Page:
The Trouble With (Two) Rookies
The term “rookie” holds both positive and negative connotations. While a rookie is someone boasting promise and potential, it is also a player lacking in experience and general know-how.
As the connotations suggest, counting on the production of a rookie can bring about the promise of long-term gains along with ever-existent short-term pains. Charlotte Bobcats head coach Paul Silas has spent the 2011-12 season learning this first-hand, while Toronto Raptors bench boss Dwane Casey may be about to find out.
First-year players are far from the only headache that Silas has had to endure during a trying campaign in which his Bobcats have recorded a league-worst 7-44 mark through 51 games. However, rookies are rookies and the introductions to the NBA haven’t been entirely smooth for a pair of youngsters who have actually played fairly well, if unevenly: Kemba Walker, who is one year removed from leading UConn to a national title, and Bismack Biyombo, a 19-year-old Congolese shot-blocking phenom who remains raw in most other areas of the game.
“It’s tough because rookies take time,” admits Silas; “take time to learn the game, to understand it, understand the players, understand what’s expected of them. And you cannot expect them to just go out and do the job right away, so it takes patience.”
Casey, whose Raptors trumped Silas’ Bobcats on Tuesday night in Toronto, may be looking ahead to a similar experience with his club next season. The team is hopeful that they’ll be able to bring 2011 first-round pick Jonas Valanciunas over from current Lithuanian club Lietuvos Rytas in time for the 2012-13 season. Should Valanciunas touch down in time to make his anticipated NBA debut next year, he will likely be learning the North American pro game alongside whichever prospect Toronto selects with its lottery choice in this June’s draft (barring a trade, of course).
Of course, no two rookies (or players, for that matter) are completely alike. While Walker’s NCAA run with the Huskies made him a relatively pro-ready commodity coming out of college, he faces the added challenge of learning how to run the point and adjusting to what is one of the most demanding and talent-laden positions on the floor. Biyombo, meanwhile, had – and still has – a steep learning curve ahead of him, with Silas suggesting that developing a consistent jumper will be a huge off-season focus for the teen.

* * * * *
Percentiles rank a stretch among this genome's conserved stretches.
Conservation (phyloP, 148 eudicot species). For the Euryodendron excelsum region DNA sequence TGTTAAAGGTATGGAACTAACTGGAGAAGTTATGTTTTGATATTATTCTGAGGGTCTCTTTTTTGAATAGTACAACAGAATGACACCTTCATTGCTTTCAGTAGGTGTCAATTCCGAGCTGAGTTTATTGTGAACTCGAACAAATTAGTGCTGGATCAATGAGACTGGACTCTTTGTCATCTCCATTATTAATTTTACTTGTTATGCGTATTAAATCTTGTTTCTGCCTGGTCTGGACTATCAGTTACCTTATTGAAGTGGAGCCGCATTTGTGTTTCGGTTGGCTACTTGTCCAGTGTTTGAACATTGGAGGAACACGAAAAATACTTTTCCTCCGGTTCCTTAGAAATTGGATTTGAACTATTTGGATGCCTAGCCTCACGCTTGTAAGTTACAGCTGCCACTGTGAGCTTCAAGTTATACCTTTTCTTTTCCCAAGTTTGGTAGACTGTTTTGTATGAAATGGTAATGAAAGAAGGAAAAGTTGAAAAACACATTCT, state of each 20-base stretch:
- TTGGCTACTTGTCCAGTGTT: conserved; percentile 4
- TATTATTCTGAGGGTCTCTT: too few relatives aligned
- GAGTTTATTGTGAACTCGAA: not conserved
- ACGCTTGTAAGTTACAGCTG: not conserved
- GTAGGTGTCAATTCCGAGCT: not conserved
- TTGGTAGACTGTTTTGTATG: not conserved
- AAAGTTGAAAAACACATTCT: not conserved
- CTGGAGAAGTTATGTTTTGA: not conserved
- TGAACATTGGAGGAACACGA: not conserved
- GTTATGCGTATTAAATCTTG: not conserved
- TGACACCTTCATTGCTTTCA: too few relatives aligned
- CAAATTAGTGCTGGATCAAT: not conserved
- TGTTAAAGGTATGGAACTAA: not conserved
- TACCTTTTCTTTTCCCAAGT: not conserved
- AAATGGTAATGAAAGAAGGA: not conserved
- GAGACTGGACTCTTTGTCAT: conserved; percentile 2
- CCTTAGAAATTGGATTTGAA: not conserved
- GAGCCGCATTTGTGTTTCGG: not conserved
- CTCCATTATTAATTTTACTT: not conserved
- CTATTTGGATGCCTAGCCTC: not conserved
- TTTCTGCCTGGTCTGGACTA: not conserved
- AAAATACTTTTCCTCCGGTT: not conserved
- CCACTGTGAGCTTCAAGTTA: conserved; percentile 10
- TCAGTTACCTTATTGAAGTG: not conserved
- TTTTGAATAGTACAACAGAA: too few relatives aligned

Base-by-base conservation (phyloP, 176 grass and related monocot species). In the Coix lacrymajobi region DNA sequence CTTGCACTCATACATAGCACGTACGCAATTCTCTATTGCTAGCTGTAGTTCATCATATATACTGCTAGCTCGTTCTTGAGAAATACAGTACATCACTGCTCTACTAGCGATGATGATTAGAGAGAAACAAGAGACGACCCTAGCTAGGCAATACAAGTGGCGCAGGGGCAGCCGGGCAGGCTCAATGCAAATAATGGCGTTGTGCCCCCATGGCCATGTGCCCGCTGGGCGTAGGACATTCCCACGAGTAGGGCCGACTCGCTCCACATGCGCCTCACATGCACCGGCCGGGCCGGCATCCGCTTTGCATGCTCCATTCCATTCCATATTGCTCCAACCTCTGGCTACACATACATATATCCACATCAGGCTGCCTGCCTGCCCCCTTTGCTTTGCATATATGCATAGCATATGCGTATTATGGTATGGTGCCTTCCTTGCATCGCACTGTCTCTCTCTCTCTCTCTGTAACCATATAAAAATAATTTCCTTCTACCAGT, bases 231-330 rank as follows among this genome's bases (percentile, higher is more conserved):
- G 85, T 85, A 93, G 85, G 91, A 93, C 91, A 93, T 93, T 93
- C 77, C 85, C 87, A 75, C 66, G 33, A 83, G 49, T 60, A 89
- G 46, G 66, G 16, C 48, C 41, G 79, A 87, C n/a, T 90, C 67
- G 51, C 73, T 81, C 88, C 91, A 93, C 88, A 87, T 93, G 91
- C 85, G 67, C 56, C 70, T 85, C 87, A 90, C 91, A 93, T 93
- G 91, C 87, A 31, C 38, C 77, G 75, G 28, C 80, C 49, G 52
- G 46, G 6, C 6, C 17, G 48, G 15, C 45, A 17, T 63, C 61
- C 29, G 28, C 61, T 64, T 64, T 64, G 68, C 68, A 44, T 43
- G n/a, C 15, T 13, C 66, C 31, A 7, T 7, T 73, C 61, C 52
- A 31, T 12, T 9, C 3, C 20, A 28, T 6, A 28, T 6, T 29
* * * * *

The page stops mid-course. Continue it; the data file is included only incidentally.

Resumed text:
The combination of the two, coupled with still-developing pieces like Gerald Henderson and Byron Mullens, makes for an environment requiring plenty of patience.
“It’s a process,” acknowledges Walker. “Hopefully we can get some vets mixed in here to bring some leadership. But with me and Biz and Byron and other young guys getting this experience, it’ll help build us into winners.”
The bumps are to be expected, just as they will be in Toronto next season. Walker and Biyombo finished Tuesday’s game with 15 points, nine rebounds and seven assists combined, but also committed six turnovers and were part of an offence that looked out of joint throughout much of their 92-87 losing effort.
Toss in another high profile rookie likely joining the fray next season and the “two or three years” that Silas figures most rookies need to develop and there’s still plenty of work to do (understatement alert!).
Any already-beleaguered Raptors fan reading this can’t be particularly enamored by parallels between this year’s Bobcats and next year’s Raps, but Casey is quick to offer some words of optimism and hope.
“Having young talent is great,” says the first-year coach, “but I’m not sure that young players are given the best possible chance to grow without the opportunity to develop in a structured, disciplined environment that emphasizes the importance of hard work and winning. That’s what we’ve been trying to do here this year, and will continue to try to do.”